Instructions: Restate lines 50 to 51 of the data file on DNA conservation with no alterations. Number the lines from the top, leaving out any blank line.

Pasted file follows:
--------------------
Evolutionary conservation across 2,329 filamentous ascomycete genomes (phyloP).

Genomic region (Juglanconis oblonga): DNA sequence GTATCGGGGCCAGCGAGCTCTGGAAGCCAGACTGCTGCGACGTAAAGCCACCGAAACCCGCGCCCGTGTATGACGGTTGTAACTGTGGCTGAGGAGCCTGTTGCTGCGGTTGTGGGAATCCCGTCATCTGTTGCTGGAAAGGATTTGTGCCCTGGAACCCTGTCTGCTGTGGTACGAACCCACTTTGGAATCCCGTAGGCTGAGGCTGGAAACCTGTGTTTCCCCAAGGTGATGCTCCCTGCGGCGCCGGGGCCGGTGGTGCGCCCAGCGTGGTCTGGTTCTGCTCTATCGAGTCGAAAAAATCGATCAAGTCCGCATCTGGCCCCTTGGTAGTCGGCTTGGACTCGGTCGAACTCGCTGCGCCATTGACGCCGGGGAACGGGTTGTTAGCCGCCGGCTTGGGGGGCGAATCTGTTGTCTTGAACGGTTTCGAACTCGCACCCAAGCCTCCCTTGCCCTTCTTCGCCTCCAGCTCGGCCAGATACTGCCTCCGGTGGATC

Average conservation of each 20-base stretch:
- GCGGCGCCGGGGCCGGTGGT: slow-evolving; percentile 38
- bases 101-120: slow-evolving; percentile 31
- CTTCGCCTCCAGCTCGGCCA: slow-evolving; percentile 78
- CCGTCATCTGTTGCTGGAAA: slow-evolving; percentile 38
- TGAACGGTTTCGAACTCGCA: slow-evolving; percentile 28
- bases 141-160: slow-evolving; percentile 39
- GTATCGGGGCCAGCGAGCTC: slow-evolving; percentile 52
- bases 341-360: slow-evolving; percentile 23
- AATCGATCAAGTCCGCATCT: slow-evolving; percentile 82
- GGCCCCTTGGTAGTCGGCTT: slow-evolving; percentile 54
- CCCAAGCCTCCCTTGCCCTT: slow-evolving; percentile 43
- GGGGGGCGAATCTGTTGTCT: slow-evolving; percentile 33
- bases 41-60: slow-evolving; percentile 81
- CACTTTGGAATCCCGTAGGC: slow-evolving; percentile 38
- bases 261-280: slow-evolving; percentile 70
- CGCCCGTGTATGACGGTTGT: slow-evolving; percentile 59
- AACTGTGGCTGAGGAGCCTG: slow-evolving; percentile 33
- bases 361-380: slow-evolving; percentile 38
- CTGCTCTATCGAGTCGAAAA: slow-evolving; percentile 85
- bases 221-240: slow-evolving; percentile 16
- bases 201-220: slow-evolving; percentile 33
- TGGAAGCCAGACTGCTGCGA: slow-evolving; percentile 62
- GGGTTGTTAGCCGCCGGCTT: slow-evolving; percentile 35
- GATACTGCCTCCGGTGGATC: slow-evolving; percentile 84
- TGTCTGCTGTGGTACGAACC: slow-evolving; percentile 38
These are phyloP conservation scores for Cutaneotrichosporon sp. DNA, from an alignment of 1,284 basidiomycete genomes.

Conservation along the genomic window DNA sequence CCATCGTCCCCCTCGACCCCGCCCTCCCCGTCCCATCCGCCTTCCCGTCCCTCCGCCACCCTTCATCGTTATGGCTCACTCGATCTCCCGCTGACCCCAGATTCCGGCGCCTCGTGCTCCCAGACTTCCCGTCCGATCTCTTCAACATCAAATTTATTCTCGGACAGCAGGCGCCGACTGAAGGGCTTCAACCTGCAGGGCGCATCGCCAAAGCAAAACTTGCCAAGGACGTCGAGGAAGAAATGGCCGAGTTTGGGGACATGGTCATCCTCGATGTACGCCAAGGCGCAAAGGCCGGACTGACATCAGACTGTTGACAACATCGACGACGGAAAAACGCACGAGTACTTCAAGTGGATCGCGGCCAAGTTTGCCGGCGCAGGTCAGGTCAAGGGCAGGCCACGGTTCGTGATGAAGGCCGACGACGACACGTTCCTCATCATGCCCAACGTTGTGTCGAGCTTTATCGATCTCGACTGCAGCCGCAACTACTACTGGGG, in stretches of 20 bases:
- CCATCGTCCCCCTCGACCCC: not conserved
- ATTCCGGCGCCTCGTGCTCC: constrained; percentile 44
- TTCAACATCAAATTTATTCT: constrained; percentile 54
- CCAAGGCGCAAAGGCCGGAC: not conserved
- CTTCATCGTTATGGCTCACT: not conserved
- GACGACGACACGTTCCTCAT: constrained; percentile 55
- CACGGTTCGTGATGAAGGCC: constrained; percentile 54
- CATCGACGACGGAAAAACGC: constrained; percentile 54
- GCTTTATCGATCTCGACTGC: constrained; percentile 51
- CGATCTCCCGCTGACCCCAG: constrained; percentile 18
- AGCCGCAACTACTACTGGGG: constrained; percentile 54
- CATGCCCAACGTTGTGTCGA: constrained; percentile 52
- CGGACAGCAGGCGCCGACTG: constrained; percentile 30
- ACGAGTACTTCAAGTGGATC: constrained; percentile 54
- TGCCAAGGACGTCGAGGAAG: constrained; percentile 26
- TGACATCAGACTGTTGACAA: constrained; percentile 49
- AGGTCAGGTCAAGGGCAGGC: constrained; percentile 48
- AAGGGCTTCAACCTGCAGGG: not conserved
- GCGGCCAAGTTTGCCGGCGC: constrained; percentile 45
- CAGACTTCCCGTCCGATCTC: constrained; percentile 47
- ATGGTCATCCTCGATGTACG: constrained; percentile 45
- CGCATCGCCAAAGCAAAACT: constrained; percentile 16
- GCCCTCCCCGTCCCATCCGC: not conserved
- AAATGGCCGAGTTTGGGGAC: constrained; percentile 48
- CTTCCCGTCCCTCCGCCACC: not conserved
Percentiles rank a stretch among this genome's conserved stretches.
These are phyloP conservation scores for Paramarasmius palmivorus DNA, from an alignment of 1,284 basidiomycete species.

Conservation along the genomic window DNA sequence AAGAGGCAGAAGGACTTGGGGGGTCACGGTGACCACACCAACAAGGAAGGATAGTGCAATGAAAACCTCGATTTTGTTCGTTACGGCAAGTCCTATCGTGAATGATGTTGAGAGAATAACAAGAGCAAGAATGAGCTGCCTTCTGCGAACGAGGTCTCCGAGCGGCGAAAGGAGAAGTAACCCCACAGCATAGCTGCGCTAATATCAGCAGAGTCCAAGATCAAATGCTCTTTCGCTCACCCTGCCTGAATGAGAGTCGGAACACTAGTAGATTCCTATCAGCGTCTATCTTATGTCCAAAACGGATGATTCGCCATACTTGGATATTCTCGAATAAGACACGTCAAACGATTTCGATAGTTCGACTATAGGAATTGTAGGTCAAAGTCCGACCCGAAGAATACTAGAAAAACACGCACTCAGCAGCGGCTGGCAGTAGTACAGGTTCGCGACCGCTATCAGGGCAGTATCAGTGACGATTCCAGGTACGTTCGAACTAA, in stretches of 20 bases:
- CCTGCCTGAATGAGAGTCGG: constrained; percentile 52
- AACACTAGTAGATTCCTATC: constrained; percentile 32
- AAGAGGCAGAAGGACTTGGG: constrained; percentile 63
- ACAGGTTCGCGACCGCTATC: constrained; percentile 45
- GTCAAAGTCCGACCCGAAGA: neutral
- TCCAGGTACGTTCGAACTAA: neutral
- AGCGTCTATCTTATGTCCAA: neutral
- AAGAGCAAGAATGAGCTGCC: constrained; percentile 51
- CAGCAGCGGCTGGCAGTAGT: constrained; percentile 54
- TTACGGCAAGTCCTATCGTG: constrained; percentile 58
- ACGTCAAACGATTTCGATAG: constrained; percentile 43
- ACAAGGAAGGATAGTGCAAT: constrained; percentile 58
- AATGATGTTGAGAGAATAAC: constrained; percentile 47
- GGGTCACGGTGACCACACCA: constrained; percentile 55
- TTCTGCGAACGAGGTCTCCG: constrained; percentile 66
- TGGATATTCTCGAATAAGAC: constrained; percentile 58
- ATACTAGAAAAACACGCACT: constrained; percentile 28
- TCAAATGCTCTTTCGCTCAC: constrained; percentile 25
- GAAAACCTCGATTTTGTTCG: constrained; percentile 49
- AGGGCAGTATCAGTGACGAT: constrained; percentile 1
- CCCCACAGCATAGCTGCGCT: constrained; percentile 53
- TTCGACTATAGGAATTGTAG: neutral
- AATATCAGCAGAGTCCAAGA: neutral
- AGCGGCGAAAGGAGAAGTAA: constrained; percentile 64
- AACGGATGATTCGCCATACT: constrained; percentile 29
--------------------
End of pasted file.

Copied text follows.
- CAGACTTCCCGTCCGATCTC: constrained; percentile 47
- ATGGTCATCCTCGATGTACG: constrained; percentile 45